American history written in terms of the white man is a story of his triumphant march westward, clearing the land, breaking the sod, draining swamplands, and setting up frontier settlements, which quickly developed into sprawling towns, or sometimes into bustling cities. For the Indian, however, this never-ceasing advance into his lands has meant the end of his way of life. From the moment of the first encroachment upon his preserves and the enforced contacts with white men -- at first with trappers and fur traders and later with other occupational groups -- the breakdown of Indian culture was inevitable. This included the alteration and disarrangement of his economic and linguistic forms, and adjustment to the life imposed upon him by the unyielding and ruthless intruders. The process of acculturation still goes on, and it is apparent that, when the informed remnant of the old Indian line has departed, the native culture and its unrecorded native lore will be forever lost. In comparatively recent years, however, there has been an awakened interest in the Indian, and scientific ethnological and archeological study has been undertaken to preserve for future generations a true record of the first Americans and their culture.
Archeological research in the State of Washington has merely scratched the surface, only a few studies having been made of the early cultural remains found in the Yakima River Basin and the Puget Sound region. In all probability, prehistoric people made the pictographs and petroglyphs found in eastern Washington and along the Columbia River. The origins, functions, and meanings of these picture writings and rock carvings are still a matter of conjecture, and they are not explained either by the Indians or by anthropologists and archeologists. Studies do indicate, however, that the culture of the early peoples did resemble to some extent that of historic Indians. These researches, moreover, have furnished additional evidence to support the theory of the Asiatic origin of the Indian. Remains of later periods are much more numerous, and considerable progress is being made in collecting and preserving them.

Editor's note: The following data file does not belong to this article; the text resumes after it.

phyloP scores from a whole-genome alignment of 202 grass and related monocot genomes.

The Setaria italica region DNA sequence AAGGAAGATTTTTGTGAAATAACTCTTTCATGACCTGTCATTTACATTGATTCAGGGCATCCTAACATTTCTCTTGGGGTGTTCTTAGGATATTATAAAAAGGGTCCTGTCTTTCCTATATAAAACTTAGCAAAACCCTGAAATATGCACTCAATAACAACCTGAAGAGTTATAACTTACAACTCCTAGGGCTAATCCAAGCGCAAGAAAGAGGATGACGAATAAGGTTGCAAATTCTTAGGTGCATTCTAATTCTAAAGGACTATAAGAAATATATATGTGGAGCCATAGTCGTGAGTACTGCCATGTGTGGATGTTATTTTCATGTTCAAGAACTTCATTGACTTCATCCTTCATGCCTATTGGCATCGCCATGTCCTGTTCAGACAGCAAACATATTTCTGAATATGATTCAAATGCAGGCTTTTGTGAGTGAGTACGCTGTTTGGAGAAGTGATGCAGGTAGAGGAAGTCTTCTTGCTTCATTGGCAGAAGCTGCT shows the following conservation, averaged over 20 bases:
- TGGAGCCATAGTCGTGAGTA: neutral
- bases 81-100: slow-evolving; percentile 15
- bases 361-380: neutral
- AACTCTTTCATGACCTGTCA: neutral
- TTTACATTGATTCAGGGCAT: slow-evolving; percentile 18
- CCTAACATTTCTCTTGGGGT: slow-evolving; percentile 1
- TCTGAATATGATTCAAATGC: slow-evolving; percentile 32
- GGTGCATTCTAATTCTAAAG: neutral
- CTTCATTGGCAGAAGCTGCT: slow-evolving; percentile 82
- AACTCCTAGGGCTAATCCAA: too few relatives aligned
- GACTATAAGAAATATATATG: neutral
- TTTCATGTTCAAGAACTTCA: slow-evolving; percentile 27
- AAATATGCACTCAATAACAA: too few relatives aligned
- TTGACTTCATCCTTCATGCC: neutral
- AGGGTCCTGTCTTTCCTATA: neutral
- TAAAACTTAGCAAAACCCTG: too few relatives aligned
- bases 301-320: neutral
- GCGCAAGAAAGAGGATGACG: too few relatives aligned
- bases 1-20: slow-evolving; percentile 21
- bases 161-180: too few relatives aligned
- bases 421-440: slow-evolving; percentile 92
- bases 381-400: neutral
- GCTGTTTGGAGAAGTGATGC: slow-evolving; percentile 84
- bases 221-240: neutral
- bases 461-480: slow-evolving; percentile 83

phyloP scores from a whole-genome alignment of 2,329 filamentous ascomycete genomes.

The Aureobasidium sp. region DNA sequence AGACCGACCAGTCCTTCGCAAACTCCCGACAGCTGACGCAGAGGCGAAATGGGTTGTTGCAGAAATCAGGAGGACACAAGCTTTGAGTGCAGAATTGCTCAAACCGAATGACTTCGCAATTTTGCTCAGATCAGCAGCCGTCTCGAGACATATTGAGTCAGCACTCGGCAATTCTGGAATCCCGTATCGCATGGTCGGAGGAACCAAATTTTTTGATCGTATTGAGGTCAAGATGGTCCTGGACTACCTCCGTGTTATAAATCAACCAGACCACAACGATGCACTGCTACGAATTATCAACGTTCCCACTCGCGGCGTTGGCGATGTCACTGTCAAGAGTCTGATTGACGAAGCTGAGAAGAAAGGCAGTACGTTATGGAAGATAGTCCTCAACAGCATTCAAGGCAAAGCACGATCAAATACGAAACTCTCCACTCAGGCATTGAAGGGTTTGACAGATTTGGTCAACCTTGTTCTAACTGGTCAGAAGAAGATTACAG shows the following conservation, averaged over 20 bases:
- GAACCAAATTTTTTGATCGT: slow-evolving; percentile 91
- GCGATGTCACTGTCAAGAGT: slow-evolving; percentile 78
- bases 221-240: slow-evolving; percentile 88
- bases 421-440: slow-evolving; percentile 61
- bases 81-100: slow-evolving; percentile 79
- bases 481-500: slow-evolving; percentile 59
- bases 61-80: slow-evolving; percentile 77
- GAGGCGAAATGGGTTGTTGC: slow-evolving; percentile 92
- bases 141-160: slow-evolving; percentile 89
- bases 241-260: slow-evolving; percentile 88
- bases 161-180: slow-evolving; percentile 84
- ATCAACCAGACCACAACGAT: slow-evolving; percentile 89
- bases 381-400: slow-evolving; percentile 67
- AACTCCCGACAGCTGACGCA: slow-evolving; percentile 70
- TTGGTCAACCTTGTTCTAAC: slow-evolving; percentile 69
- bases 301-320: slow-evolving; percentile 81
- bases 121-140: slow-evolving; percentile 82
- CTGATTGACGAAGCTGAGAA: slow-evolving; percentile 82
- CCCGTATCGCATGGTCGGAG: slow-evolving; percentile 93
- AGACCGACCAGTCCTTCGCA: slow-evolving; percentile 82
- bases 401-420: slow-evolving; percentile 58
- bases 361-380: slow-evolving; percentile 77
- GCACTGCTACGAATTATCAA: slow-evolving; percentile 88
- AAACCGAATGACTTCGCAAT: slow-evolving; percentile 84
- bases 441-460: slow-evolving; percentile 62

The best collection of Indian archeological and ethnological material in Washington is in the State Museum, University of Washington campus, Seattle. Among the items are baskets, drums, carvings, clothing, tools, and various weapons. In several towns in central and eastern Washington are smaller collections made by individual members of the Columbia River Archeological Society, with headquarters in Wenatchee. The State Historical Society Museum, located in Tacoma, has a fairly large collection. Museums in the East, notably the American Museum of Natural History, in New York City, and the Smithsonian Institution, in Washington, D.C., also display collections of Indian objects from the State.
On the basis of culture traits, the Indians of Washington may be divided into two major groups, one comprising those bands east of the Cascade Range, and the other those west of it. The sharp cultural differences that developed between these groups arose in large measure from the barrier to intercourse formed by these lofty mountains. Contributing also to the formation of distinctive culture patterns was the sharp contrast in the physical character and climatic conditions of the two areas. East of the Cascades, in the semiarid plateaus and grasslands of the Columbia River system, considerable cultural similarity existed. West of the Cascades as well, from British Columbia south to the Umpqua River in Oregon, native cultures were sufficiently homogeneous to permit this region to be regarded as a single culture area. Within this coastal area, sub-areas are discernible, such as the Makah and the Puget Sound groups to the north and the Chinook along the Columbia.
Cultural diffusion did take place, however, as evidenced in the development of the Chinook jargon, a kind of trade language. This language, in its basic content the Chinook tongue, was formed by accretion of corrupted words from native groups who traded together, plus words later added by the whites. It arose from intertribal communication and the demand for a medium of communication in exchange and barter. It finally became the trade language used by the natives throughout the Northwest in their dealings with the whites.
Frequently northern Indians, from the region that is now British Columbia and southeastern Alaska, journeyed south in their war canoes, through the protected Inland Passage, to attack the Puget Sound Indians for the purpose of capturing slaves; and these onslaughts resulted in a transfer of culture. Some interchange also took place between inhabitants of the Columbia River region and those of the Rocky Mountain and Plains areas.